Our visitors have gone and all that’s left are the wonderful memories. I am filled with love for our families who came to celebrate with us, my husband’s and my milestones, but also my nephew’s Wedding a week later.
The memories will live with me and in my heart forever; three of us four siblings being together; it does not happen very often; sad that our youngest brother could not be there.
Saying Good-Bye was the toughest ever; does it always get more difficult the older we get? Tears flowed freely, and I felt as if part of me was being ripped away. It’s not that they are unreachable; an eight-hour plane ride gets me over to Europe quickly. But, when I think about the “old” days when such Good-Bye was “never again” … I don’t know how people did it.
It’s been over two weeks since my sister left, and I am readjusting. Papers have been piling up and I am busy reducing the ToDo list. Emotionally, I am not there yet, too many events and a lot of visitors in such a short time need digesting.
I feel blessed to have had these weeks, to have created such strong memories, and to have been able to deepen the connection with my family members. I wonder, where would I be without them?
How do you deal with emotional times, such as this? What do you do to get yourself “back on track” after such happy times; how do you deal with the missing and yearning?
I am sitting on our boat in the 1000 Islands, just where Lake Ontario ends and the St. Lawrence River starts. The sky is a wonderful blue, incredibly, after this rainy morning. Boats are speeding by creating deep circle-like ridges in the water that come toward us and connect with the boat, angry, pounding, hitting; wham! Every once in awhile, there are gentle waves, soft, enveloping, caressing the fiberglass.
Nearby, a tour boat is leaving its dock, loaded with people, small, big, old, young, dark skinned, blond; we hear a mixture of languages. I wonder, who are they, where are they from, what are their dreams? A little girl excitedly points towards two little islands connected by a small bridge. One of them, the larger one, lies in Canada, the other one in the US. A short bridge connects both: it’s the shortest international bridge in the world, just a few feet long!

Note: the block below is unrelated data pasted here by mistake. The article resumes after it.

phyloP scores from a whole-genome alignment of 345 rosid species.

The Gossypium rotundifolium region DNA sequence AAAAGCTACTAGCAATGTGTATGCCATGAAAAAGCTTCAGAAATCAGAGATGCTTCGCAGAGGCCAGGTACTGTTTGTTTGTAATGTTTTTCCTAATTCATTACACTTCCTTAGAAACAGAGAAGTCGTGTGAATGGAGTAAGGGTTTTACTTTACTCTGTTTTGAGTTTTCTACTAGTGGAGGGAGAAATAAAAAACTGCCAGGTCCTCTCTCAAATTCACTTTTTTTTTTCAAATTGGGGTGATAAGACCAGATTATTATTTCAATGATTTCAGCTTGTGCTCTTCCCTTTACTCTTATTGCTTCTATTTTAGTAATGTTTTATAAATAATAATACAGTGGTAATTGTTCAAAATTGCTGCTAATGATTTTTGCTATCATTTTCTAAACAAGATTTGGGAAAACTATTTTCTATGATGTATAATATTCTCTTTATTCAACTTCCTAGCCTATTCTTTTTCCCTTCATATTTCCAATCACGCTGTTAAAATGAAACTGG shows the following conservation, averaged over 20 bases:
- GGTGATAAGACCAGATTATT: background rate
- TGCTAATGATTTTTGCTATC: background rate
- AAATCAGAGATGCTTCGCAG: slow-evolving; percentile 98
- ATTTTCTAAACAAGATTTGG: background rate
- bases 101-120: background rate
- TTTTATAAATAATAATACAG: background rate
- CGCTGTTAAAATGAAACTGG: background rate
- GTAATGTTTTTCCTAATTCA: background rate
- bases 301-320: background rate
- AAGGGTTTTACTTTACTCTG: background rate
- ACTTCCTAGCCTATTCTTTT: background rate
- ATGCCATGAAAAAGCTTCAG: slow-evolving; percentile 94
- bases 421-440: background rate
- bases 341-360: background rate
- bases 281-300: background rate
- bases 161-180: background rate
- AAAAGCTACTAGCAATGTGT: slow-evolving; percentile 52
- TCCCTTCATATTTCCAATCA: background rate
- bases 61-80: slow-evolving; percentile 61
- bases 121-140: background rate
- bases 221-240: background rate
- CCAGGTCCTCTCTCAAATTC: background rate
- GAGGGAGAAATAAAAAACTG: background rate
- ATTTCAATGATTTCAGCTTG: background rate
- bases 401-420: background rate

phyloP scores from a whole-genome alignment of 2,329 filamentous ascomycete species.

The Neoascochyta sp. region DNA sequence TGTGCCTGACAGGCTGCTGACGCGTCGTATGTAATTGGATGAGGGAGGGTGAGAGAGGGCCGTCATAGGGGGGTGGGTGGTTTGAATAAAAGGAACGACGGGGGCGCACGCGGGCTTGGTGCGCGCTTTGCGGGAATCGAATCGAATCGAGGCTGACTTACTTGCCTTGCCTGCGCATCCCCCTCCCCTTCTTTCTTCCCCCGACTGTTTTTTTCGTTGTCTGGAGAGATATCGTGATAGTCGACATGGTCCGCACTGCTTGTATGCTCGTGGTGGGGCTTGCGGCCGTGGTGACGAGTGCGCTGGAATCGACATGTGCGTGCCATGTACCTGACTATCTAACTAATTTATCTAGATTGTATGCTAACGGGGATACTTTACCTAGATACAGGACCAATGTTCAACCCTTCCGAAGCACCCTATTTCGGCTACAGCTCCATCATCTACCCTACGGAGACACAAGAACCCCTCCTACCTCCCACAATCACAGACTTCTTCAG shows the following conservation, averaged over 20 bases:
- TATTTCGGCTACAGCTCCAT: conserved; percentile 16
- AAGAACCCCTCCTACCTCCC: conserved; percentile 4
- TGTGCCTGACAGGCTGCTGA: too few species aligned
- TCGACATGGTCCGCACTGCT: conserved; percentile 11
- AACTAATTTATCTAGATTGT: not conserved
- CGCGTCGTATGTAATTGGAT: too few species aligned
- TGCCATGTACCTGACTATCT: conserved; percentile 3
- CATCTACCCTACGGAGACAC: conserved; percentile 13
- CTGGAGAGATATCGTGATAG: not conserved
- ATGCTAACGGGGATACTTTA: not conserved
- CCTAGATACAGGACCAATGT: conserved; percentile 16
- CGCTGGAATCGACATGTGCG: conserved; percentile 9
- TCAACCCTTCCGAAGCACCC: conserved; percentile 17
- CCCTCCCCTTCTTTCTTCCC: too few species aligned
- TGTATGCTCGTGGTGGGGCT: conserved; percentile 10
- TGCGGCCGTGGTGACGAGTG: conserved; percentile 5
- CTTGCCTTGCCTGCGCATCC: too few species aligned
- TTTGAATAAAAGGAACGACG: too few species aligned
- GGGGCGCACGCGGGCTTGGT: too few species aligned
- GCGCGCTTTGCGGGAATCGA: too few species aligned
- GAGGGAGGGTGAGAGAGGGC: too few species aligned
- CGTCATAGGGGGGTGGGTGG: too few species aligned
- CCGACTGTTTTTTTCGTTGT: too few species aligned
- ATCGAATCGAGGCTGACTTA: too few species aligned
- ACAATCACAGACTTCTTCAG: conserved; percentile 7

I inhale the beauty of the blueish water that is speckled with small islands; sailboats are gliding by gracefully, their sails billowing in the wind, and powerboats are racing each other. Everywhere, people sitting on their patios or beaches feasting their eyes on the spectacular view. Once again, I feel grateful to be here, and my heart opens. The boat feels like a cradle, secure and sturdy.
Memories surface, unbidden yet welcome, of trips here with Dad, years before he died; and of me and my Godmother being on this same tour boat a few years ago when she visited Canada for the first time at the proud age of 82!
This is what my husband and I look forward to every year, a few weeks’ cruising on our beloved “Surf Dancer,” inhaling nature, living nature, embracing the lake’s softness, experiencing and fighting its harshness, its unpredictability; exploring little harbors and villages, connecting with people, and making new friends.
Each time we return home not only rejuvenated; we have spent quality time together, walked, laughed, and filled up our mental and emotional tanks.
What are you passionate about for your vacation, and where and how do you love to spend it? Somewhere in a cottage, with a set of friends? A road trip, perhaps, or visiting loved-ones, close or far away? I’d love to hear from you.
Would the world be different if we took the time to practice more gratitude and appreciation? If we sent a little “Thank You” note to the neighbor who helped us out, or to the friend who was there for us in an hour of need; if we sent a “thinking of you” note to someone we have not connected with in a while.
Do you smell the roses? Do you take time, a minute here and a minute there, to inhale the beauty around us, and to digest our beautiful world in which every single creature has its own, important place?